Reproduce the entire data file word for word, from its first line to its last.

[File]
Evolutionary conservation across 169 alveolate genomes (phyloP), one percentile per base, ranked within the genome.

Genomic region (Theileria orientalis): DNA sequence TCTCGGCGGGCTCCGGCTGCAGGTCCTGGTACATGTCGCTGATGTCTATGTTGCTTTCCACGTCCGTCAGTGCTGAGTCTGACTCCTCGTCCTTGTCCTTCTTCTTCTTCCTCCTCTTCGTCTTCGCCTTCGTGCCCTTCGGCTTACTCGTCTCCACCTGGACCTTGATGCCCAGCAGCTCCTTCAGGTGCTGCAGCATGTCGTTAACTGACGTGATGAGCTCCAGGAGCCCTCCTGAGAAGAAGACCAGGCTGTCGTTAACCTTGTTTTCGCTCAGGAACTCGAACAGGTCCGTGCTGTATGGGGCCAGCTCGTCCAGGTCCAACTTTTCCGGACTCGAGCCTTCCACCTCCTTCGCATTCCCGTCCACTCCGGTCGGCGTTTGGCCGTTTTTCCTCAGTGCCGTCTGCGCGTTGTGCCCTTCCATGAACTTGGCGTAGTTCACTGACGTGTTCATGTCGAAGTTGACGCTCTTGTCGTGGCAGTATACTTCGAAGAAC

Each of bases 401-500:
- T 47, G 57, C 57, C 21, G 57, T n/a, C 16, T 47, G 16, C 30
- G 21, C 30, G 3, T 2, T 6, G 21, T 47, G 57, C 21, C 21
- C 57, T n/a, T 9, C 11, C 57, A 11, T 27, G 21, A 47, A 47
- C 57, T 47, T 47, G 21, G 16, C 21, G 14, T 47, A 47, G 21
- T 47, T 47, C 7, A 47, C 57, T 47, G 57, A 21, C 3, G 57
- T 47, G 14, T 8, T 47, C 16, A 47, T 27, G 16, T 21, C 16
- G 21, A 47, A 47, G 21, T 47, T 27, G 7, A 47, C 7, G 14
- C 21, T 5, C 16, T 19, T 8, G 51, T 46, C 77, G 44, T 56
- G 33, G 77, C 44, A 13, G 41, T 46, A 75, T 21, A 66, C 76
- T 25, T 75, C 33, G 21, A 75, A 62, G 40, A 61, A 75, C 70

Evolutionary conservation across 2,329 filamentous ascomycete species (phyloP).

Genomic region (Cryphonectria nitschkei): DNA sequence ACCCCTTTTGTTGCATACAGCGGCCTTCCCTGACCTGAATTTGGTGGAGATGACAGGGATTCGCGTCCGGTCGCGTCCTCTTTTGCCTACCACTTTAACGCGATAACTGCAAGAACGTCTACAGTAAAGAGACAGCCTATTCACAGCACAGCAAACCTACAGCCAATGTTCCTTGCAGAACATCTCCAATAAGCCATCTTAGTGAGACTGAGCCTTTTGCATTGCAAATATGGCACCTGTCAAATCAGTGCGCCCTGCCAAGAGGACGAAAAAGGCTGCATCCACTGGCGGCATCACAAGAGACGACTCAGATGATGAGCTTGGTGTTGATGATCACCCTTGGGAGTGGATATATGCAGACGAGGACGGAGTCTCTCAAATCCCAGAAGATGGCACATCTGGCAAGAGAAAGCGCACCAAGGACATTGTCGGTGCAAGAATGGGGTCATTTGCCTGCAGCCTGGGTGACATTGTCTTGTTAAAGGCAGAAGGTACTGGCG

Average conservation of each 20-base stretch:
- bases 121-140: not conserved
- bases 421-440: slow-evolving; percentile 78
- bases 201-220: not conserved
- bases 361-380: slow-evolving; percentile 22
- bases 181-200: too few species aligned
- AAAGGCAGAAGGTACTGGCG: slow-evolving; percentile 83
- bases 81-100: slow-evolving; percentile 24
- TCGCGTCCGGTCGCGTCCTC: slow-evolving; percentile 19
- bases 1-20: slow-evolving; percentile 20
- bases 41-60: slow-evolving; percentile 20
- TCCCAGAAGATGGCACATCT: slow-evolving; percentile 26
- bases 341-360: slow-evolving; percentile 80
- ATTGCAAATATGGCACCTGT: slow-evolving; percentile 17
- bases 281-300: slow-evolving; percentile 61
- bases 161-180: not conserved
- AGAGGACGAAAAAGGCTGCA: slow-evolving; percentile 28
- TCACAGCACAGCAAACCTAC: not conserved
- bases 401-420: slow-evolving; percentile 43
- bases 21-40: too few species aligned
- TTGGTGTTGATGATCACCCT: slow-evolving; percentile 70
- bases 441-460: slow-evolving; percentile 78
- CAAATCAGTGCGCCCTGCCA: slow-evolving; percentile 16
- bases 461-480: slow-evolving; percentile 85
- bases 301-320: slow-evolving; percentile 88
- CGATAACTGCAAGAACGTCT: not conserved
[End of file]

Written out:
Evolutionary conservation across 169 alveolate genomes (phyloP), one percentile per base, ranked within the genome.

Genomic region (Theileria orientalis): DNA sequence TCTCGGCGGGCTCCGGCTGCAGGTCCTGGTACATGTCGCTGATGTCTATGTTGCTTTCCACGTCCGTCAGTGCTGAGTCTGACTCCTCGTCCTTGTCCTTCTTCTTCTTCCTCCTCTTCGTCTTCGCCTTCGTGCCCTTCGGCTTACTCGTCTCCACCTGGACCTTGATGCCCAGCAGCTCCTTCAGGTGCTGCAGCATGTCGTTAACTGACGTGATGAGCTCCAGGAGCCCTCCTGAGAAGAAGACCAGGCTGTCGTTAACCTTGTTTTCGCTCAGGAACTCGAACAGGTCCGTGCTGTATGGGGCCAGCTCGTCCAGGTCCAACTTTTCCGGACTCGAGCCTTCCACCTCCTTCGCATTCCCGTCCACTCCGGTCGGCGTTTGGCCGTTTTTCCTCAGTGCCGTCTGCGCGTTGTGCCCTTCCATGAACTTGGCGTAGTTCACTGACGTGTTCATGTCGAAGTTGACGCTCTTGTCGTGGCAGTATACTTCGAAGAAC

Each of bases 401-500:
- T 47, G 57, C 57, C 21, G 57, T n/a, C 16, T 47, G 16, C 30
- G 21, C 30, G 3, T 2, T 6, G 21, T 47, G 57, C 21, C 21
- C 57, T n/a, T 9, C 11, C 57, A 11, T 27, G 21, A 47, A 47
- C 57, T 47, T 47, G 21, G 16, C 21, G 14, T 47, A 47, G 21
- T 47, T 47, C 7, A 47, C 57, T 47, G 57, A 21, C 3, G 57
- T 47, G 14, T 8, T 47, C 16, A 47, T 27, G 16, T 21, C 16
- G 21, A 47, A 47, G 21, T 47, T 27, G 7, A 47, C 7, G 14
- C 21, T 5, C 16, T 19, T 8, G 51, T 46, C 77, G 44, T 56
- G 33, G 77, C 44, A 13, G 41, T 46, A 75, T 21, A 66, C 76
- T 25, T 75, C 33, G 21, A 75, A 62, G 40, A 61, A 75, C 70

Evolutionary conservation across 2,329 filamentous ascomycete species (phyloP).

Genomic region (Cryphonectria nitschkei): DNA sequence ACCCCTTTTGTTGCATACAGCGGCCTTCCCTGACCTGAATTTGGTGGAGATGACAGGGATTCGCGTCCGGTCGCGTCCTCTTTTGCCTACCACTTTAACGCGATAACTGCAAGAACGTCTACAGTAAAGAGACAGCCTATTCACAGCACAGCAAACCTACAGCCAATGTTCCTTGCAGAACATCTCCAATAAGCCATCTTAGTGAGACTGAGCCTTTTGCATTGCAAATATGGCACCTGTCAAATCAGTGCGCCCTGCCAAGAGGACGAAAAAGGCTGCATCCACTGGCGGCATCACAAGAGACGACTCAGATGATGAGCTTGGTGTTGATGATCACCCTTGGGAGTGGATATATGCAGACGAGGACGGAGTCTCTCAAATCCCAGAAGATGGCACATCTGGCAAGAGAAAGCGCACCAAGGACATTGTCGGTGCAAGAATGGGGTCATTTGCCTGCAGCCTGGGTGACATTGTCTTGTTAAAGGCAGAAGGTACTGGCG

Average conservation of each 20-base stretch:
- bases 121-140: not conserved
- bases 421-440: slow-evolving; percentile 78
- bases 201-220: not conserved
- bases 361-380: slow-evolving; percentile 22
- bases 181-200: too few species aligned
- AAAGGCAGAAGGTACTGGCG: slow-evolving; percentile 83
- bases 81-100: slow-evolving; percentile 24
- TCGCGTCCGGTCGCGTCCTC: slow-evolving; percentile 19
- bases 1-20: slow-evolving; percentile 20
- bases 41-60: slow-evolving; percentile 20
- TCCCAGAAGATGGCACATCT: slow-evolving; percentile 26
- bases 341-360: slow-evolving; percentile 80
- ATTGCAAATATGGCACCTGT: slow-evolving; percentile 17
- bases 281-300: slow-evolving; percentile 61
- bases 161-180: not conserved
- AGAGGACGAAAAAGGCTGCA: slow-evolving; percentile 28
- TCACAGCACAGCAAACCTAC: not conserved
- bases 401-420: slow-evolving; percentile 43
- bases 21-40: too few species aligned
- TTGGTGTTGATGATCACCCT: slow-evolving; percentile 70
- bases 441-460: slow-evolving; percentile 78
- CAAATCAGTGCGCCCTGCCA: slow-evolving; percentile 16
- bases 461-480: slow-evolving; percentile 85
- bases 301-320: slow-evolving; percentile 88
- CGATAACTGCAAGAACGTCT: not conserved